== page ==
Training and Technique Help Improve Performance and Stave off Injury
Professionals in dance, music and sports rely on the health and agility of their bodies to maintain long careers.
The human body is an intricate organism composed of muscle groups, bones, organs and a nervous system all working in harmony. The human body is also the source of work for dancers, athletes and musicians.
Such careers depend on the health, function and agility of the body. The professionals’ bodies are their livelihoods.
What does optimal health look like in these professionals? What happens when, not if, something goes awry? With this body work comes an entire sector of experts and researchers who focus on preventing injuries and improving performance.
“It is the oddity of each player, each dancer, each artist that makes them so good at what they’re good at,” said Michelle Tyer Heines ’91 (MFA ’96), a movement expert and strength trainer who owns Optimal Performance Group in Tyler, Texas.
No two bodies are alike, she said, and the way someone is built can make that person more likely to be talented in a particular activity.
Heines cautions athletes not to rely on talent alone. Just because someone is doing something well doesn’t mean that person is doing it “right” or in a healthy, sustainable way. She also issues a warning: “Everything done too much is an invitation to disaster.” But that’s precisely what these professionals do: A musician practices for hours, ballet dancers move through dozens of pliés and tendus at the barre, and athletes run drill after drill.
“What if at 45 minutes I’m experiencing pain? What do I do? That conversation isn’t happening,” said Kristen Queen ’19 EdD, interim director of the School of Music. “Over time, because we know this is our discipline — this is what we want to do, either right now or long term as a profession — there’s a propensity to say, ‘I will do anything I need to in order to be successful.’
“We are also saying that message to ourselves internally and so perhaps blocking out receptors saying, ‘This is good,’ ‘This is OK,’ or ‘This is painful.’ I find sometimes that students will get into patterns, and this [was] true of me when I was in college, of sort of the no pain, no gain mentality, which is, in some cases, still kind of alive and well.”
Queen, Heines and other trainers, therapists and teachers are trying to break through that mentality.
“For a person who is beating their body up every day, they come to me for managing their body,” Heines said. “I know their bodies. I see them. I memorize them.”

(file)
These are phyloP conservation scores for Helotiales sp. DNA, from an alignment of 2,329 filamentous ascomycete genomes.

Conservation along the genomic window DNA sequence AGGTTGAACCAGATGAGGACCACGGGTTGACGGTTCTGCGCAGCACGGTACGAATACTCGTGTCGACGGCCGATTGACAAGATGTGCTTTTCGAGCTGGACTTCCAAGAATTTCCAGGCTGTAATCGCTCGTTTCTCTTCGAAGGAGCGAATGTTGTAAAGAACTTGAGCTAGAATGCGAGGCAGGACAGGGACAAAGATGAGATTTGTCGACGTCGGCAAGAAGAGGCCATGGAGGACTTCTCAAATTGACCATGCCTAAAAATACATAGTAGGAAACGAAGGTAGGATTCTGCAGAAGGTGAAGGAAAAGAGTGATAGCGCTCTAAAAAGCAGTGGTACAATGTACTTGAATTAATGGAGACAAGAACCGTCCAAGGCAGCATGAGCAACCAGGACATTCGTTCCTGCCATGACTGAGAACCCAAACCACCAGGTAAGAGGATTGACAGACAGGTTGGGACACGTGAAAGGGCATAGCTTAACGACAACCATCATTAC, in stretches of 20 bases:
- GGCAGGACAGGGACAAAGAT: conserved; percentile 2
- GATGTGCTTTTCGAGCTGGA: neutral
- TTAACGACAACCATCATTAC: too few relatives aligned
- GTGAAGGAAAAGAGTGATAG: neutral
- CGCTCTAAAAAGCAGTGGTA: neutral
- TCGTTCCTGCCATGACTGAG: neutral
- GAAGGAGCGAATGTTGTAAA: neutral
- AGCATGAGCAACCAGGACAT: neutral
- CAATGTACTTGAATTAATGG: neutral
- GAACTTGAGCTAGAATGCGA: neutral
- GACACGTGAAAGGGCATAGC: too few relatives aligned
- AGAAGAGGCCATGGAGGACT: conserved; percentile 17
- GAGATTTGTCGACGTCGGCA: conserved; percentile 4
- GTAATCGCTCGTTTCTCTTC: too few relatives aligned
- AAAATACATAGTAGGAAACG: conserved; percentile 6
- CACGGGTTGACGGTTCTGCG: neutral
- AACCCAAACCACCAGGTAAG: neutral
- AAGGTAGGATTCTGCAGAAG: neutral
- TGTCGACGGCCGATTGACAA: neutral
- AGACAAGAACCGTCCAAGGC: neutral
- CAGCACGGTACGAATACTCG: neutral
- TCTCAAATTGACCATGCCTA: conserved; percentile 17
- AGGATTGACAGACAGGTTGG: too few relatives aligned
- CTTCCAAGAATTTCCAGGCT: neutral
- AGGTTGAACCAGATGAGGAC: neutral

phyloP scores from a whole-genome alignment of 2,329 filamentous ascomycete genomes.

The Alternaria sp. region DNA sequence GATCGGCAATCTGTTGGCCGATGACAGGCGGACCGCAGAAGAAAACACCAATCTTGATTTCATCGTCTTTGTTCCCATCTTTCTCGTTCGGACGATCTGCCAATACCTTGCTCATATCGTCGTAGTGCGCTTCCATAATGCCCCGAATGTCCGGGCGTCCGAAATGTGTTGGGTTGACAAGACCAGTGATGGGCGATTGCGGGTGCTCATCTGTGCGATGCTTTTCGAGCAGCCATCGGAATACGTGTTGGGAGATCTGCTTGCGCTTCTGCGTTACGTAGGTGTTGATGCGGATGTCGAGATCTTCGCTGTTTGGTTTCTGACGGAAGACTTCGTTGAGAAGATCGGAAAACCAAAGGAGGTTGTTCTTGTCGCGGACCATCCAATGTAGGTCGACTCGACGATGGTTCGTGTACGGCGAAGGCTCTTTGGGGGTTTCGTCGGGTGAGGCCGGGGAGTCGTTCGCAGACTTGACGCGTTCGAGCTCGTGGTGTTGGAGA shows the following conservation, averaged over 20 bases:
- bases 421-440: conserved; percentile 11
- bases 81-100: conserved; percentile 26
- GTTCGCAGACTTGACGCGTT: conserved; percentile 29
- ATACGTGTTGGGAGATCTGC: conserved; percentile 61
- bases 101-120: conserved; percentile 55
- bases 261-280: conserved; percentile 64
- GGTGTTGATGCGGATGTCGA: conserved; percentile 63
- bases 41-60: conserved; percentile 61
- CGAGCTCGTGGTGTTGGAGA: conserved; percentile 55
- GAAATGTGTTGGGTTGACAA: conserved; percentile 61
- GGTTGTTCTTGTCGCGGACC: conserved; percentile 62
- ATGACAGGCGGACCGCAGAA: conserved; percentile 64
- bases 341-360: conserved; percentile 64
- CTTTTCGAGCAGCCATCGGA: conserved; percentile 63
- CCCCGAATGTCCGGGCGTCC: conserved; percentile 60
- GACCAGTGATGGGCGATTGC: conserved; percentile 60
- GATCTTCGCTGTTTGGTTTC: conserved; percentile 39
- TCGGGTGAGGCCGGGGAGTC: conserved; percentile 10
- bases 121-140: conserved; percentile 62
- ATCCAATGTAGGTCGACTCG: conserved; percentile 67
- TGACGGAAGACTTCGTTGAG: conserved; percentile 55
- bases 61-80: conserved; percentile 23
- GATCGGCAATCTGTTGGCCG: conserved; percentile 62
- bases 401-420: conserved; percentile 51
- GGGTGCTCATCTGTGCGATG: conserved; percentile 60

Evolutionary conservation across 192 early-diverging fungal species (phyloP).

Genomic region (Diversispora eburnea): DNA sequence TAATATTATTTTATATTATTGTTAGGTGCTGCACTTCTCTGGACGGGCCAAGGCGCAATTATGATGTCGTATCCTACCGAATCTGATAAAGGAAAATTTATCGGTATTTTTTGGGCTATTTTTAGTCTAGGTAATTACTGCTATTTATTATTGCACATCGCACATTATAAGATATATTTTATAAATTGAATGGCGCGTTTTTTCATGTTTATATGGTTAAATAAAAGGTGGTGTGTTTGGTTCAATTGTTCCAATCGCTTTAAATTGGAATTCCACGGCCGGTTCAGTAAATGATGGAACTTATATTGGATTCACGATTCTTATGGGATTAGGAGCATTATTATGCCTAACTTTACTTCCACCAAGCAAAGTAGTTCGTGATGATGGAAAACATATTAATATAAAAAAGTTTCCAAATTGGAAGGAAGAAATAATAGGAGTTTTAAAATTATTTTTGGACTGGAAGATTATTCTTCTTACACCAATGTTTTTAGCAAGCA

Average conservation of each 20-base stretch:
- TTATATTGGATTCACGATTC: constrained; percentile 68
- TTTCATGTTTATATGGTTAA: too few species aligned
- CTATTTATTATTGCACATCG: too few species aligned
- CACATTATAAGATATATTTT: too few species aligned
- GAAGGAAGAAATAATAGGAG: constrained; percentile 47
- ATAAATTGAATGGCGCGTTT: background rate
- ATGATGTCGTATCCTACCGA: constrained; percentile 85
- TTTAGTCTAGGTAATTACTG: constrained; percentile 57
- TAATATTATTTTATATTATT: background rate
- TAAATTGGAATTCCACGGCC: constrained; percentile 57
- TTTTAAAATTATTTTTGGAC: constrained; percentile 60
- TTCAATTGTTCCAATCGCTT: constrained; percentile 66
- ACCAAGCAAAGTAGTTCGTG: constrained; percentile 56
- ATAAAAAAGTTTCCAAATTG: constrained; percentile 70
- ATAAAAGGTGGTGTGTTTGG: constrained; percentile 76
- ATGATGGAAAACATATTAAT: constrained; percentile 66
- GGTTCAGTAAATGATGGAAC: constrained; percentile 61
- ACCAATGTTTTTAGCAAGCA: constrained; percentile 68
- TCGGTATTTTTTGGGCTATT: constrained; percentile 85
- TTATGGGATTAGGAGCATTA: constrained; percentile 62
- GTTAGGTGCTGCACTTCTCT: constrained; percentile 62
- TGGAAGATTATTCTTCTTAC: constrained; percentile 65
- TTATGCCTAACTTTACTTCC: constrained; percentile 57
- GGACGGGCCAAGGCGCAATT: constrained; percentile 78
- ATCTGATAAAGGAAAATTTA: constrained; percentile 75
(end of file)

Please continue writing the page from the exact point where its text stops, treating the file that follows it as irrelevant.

Heines said that when people know their bodies, they have functional movement awareness. This leads to confidence, she said, because they’re not acting based on talent but on the knowledge of how their bodies move.
Across music, dance and sports disciplines, TCU faculty and staff are encouraging students to become familiar with the intricacies of their bodies early in their careers.
“Nobody knows your body better than you,” said James D. Rodriguez, assistant professor of voice and voice pedagogy, clapping his hands in punctuation. “I think you develop your practices and, as you observe these practices over time, they yield the results you want.”
Queen, a 200-hour registered yoga teacher who also is part of the Performing Arts Medicine Association, developed the Yoga for Musicians class primarily to help students gain awareness of their bodies.
“Where the education is falling apart for us as performing artists is we spend so much time learning our instrument,” Queen said. “We don’t spend time learning our body.”
She suggests moving joints through their full range of motion. “In my case, if it’s a flute recital, and I just spent an hour solid playing my instrument, moving my fingers, raising my arms, what’s my recovery process look like?
“Most students don’t think about what happens afterward and how they need to take care of their bodies,” Queen said. “It’s a big area of opportunity to not only educate the students, but also educate the professors, the teachers, the people who are working with those students about changing the game.”
In the body-work professions, downtime is a luxury some don’t have. “This is all about quick,” Heines said. “Coaches want them back out there.”
Antidote to Injury
The pressure to perform, regardless of the risk, is ever present. If the athlete isn’t physically sound, the second string is ready to step in. Dancers have understudies. Musicians have second chairs. Someone else is learning the same plays, choreography or compositions.
Taking time out, relying on larger muscles and bones to produce force, and maintaining an aligned posture are Sajid Surve’s antidotes to injury. In addition to his practice providing care for performing artists in the Dallas-Fort Worth area, the co-director of the Texas Center for Performing Arts Health at the University of North Texas and associate professor of family medicine at UNT Health Science Center Texas College of Osteopathic Medicine brings batches of music educators to his seminars to explore solutions.